People naturally ask “What are the Lib Dems for?” and “What’s the point in voting Lib Dem?” When we make an explicit promise to vote against any proposed increase in University tuition fees (and actually sign a pledge saying exactly that) it is no surprise if people turn against us when we do exactly the opposite. Simples! Why should the voters believe any promise Clegg makes to them? The tuition fees vote was a political disaster for us. By this foolish act alone, Clegg has fatally undermined his credibility with millions of people, especially the young who had thought we were ‘different’ from the usual manipulative, unprincipled, deceitful politicians who pitch for their support. The contempt that many young people now have for the Lib Dems will be hard to remedy.

Clegg should have made the tuition fees vote a red-line issue in the coalition agreement. It was a failure of his political judgement that he did not do so.

Loss of Identity

Few people would suggest that the Tories have lost their principles. Most people know what the Conservatives stand for. This can no longer be said of the Lib Dems. It has all got very fuzzy. On the BBC Andrew Marr programme this morning Clegg said that the lesson he has taken from last Thursday’s elections and the AV defeat was that the Lib Dems failed to communicate effectively. Well Mr Clegg – you are the leader, so that must be your personal failure to communicate. Your dalliance with Cameron and Co has eroded our Lib Dem distinctiveness and alienated millions of voters.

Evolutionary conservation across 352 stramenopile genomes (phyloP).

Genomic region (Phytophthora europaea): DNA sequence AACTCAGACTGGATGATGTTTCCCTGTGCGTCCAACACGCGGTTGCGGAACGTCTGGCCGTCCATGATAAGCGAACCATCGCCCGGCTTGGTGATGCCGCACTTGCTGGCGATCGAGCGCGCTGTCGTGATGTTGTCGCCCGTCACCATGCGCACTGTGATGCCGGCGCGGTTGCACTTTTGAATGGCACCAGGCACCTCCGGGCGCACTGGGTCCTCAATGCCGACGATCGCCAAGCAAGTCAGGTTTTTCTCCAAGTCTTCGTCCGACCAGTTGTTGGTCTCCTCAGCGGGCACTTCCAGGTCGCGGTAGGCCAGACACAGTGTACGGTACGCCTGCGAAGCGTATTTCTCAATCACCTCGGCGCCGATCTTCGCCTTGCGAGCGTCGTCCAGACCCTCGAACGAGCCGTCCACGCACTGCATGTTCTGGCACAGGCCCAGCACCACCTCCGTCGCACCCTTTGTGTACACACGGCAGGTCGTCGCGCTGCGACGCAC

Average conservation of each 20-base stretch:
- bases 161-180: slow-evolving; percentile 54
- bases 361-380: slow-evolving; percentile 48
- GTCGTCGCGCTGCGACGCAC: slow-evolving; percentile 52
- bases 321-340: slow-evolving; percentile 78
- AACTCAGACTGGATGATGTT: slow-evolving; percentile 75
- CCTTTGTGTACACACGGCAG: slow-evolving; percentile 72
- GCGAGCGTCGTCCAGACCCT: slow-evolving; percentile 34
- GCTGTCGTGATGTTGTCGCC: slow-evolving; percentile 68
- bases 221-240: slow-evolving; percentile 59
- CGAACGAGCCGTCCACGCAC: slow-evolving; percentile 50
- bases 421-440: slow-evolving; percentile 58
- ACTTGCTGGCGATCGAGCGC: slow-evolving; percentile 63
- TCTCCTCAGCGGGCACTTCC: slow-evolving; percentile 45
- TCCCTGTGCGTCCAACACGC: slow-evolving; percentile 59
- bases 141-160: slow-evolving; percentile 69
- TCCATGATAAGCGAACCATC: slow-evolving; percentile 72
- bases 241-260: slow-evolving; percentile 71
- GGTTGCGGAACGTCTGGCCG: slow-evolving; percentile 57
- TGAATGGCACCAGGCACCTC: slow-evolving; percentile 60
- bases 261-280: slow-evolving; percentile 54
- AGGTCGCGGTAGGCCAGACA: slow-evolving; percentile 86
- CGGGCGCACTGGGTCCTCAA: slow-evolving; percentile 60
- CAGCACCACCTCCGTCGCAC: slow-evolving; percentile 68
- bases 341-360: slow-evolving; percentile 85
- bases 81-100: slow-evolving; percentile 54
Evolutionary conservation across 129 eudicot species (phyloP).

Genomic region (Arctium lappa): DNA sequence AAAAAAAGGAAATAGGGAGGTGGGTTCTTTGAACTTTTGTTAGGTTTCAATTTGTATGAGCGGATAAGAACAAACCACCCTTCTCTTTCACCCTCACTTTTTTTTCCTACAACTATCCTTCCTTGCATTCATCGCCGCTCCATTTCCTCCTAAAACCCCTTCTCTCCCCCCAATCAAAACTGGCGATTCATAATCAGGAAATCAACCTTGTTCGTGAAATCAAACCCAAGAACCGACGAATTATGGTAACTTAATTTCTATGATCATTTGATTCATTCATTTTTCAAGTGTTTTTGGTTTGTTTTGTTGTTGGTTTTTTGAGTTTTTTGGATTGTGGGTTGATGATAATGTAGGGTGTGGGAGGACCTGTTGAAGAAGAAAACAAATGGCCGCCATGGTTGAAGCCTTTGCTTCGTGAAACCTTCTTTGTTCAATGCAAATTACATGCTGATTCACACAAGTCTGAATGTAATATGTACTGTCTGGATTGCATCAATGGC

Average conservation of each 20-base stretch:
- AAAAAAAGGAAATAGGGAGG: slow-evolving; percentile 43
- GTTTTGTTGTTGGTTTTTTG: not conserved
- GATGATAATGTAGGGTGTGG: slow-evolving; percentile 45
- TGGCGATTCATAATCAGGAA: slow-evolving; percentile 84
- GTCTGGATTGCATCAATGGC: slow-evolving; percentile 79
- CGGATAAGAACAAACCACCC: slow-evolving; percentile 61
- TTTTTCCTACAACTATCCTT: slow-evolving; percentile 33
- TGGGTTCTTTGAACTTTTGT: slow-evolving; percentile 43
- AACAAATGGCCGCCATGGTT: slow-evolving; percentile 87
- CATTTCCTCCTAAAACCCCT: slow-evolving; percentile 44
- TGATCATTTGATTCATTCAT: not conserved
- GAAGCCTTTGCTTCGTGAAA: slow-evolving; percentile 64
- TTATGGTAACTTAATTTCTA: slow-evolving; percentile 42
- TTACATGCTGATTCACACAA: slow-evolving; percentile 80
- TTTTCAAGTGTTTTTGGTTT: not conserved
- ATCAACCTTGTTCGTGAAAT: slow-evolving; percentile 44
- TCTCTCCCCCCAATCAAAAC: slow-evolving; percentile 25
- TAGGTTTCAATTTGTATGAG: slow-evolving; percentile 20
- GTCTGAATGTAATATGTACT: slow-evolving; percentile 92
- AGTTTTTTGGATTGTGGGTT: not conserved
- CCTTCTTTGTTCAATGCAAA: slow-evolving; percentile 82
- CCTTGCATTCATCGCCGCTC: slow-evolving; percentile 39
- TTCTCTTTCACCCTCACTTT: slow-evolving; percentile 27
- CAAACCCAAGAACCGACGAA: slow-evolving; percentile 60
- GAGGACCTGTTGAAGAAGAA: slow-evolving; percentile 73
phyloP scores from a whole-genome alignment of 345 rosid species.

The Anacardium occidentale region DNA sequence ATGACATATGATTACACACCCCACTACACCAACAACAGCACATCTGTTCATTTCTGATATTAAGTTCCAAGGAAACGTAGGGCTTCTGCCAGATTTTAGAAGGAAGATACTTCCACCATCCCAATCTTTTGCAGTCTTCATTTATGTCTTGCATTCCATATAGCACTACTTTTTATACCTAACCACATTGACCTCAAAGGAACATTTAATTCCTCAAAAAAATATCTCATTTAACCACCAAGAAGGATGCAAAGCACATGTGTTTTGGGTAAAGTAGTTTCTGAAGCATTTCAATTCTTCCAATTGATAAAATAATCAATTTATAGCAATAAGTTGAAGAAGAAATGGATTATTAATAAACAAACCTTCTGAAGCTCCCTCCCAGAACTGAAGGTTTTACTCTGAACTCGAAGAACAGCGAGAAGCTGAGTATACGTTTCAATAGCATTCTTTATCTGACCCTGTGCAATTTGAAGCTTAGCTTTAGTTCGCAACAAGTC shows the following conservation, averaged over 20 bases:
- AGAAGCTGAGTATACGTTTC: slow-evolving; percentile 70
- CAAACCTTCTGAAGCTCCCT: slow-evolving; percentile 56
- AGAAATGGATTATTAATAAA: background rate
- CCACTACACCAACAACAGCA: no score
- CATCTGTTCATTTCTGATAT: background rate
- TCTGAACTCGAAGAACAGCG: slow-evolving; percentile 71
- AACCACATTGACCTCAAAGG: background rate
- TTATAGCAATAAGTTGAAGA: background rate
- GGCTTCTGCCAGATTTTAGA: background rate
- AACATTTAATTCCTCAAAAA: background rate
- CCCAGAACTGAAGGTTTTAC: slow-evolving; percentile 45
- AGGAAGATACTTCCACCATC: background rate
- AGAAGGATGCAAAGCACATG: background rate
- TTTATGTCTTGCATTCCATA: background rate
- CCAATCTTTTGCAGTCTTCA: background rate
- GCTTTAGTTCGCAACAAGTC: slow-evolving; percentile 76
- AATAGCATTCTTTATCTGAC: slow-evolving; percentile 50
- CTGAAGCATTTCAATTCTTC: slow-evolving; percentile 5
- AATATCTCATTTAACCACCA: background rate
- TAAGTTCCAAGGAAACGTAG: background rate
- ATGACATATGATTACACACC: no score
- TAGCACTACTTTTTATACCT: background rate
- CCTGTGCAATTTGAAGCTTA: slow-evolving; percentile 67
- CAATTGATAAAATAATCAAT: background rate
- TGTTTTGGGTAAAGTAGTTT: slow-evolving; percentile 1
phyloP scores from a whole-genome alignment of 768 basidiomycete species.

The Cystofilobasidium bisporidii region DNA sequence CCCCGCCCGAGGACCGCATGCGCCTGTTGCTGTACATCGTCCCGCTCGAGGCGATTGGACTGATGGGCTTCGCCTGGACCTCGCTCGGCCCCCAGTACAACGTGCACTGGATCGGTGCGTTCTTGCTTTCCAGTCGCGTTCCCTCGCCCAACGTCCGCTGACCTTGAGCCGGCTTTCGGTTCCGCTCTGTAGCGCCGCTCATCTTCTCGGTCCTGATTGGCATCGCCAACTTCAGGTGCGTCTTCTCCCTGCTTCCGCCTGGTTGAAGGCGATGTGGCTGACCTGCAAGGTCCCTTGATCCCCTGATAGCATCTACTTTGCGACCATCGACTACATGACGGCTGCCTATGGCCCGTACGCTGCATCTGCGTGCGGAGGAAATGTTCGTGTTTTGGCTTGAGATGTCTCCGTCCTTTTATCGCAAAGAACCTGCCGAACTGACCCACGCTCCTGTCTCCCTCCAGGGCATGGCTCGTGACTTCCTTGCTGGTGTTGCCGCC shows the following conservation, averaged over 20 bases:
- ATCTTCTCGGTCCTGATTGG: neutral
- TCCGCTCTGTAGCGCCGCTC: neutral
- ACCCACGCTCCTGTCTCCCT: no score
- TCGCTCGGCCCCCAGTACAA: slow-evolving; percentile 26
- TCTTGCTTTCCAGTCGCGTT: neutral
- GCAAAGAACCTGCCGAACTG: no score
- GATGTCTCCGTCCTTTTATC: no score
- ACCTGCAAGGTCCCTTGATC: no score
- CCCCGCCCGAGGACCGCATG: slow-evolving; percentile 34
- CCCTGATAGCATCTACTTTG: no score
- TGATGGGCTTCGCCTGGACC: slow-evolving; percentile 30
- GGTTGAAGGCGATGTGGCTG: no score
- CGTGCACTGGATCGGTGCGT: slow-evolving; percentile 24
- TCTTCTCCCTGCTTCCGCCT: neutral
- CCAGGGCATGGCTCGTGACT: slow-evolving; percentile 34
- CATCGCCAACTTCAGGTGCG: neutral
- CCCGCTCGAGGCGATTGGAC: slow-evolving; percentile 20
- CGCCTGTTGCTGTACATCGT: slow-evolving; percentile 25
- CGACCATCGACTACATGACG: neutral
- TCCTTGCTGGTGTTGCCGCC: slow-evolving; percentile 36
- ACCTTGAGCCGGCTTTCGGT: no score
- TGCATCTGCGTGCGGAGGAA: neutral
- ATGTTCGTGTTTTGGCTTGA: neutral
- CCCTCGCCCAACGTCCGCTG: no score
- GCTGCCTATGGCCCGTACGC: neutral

Clegg now wants to assert his position, flexing his political muscles over NHS reform. The problem is that he is not the one to re-establish our integrity and identity. The damage to his credibility has been too deep. The electorate now see him as weak and ineffectual. Many believe he is a Tory at heart. The disillusionment is too great for him to win back their support.

High Stakes Poker needs a ‘ruthless and calculating’ Lib Dem Player

There is much talk today of the risks of the coalition breaking up. Some Tories are saying that if the Lib Dems get too uppity then there will be an election and the Lib Dems will be wiped out.

My analysis is that Cameron would not risk an election now. He likes power and position too much. If there was an election this year then there is every possibility that Labour could end up as the biggest Party and, with the current electoral boundaries, it is very unlikely that the Tories would win outright (although not impossible).

This is a high stakes poker game. It needs a Lib Dem Player willing to call Cameron’s bluff. Clegg appears to like his position as Deputy PM too much to risk losing it and, in my view, he doesn’t have the courage or shrewdness for the game. My choice for such a role would be Chris Huhne. We need a tough operator like him at the top of our Party. The right wing press know he would change the dynamics of the coalition in our favour, hence their attacks on Huhne today.

A Different Agenda

People who are not particularly interested in politics will naturally ask what would change with a new Lib Dem leader. It will be vital to have a clear distinctive Liberal Democrat Agenda. There could be a very long list but as a start my preferred agenda would include:

1. Major investment in transport and green energy infrastructure;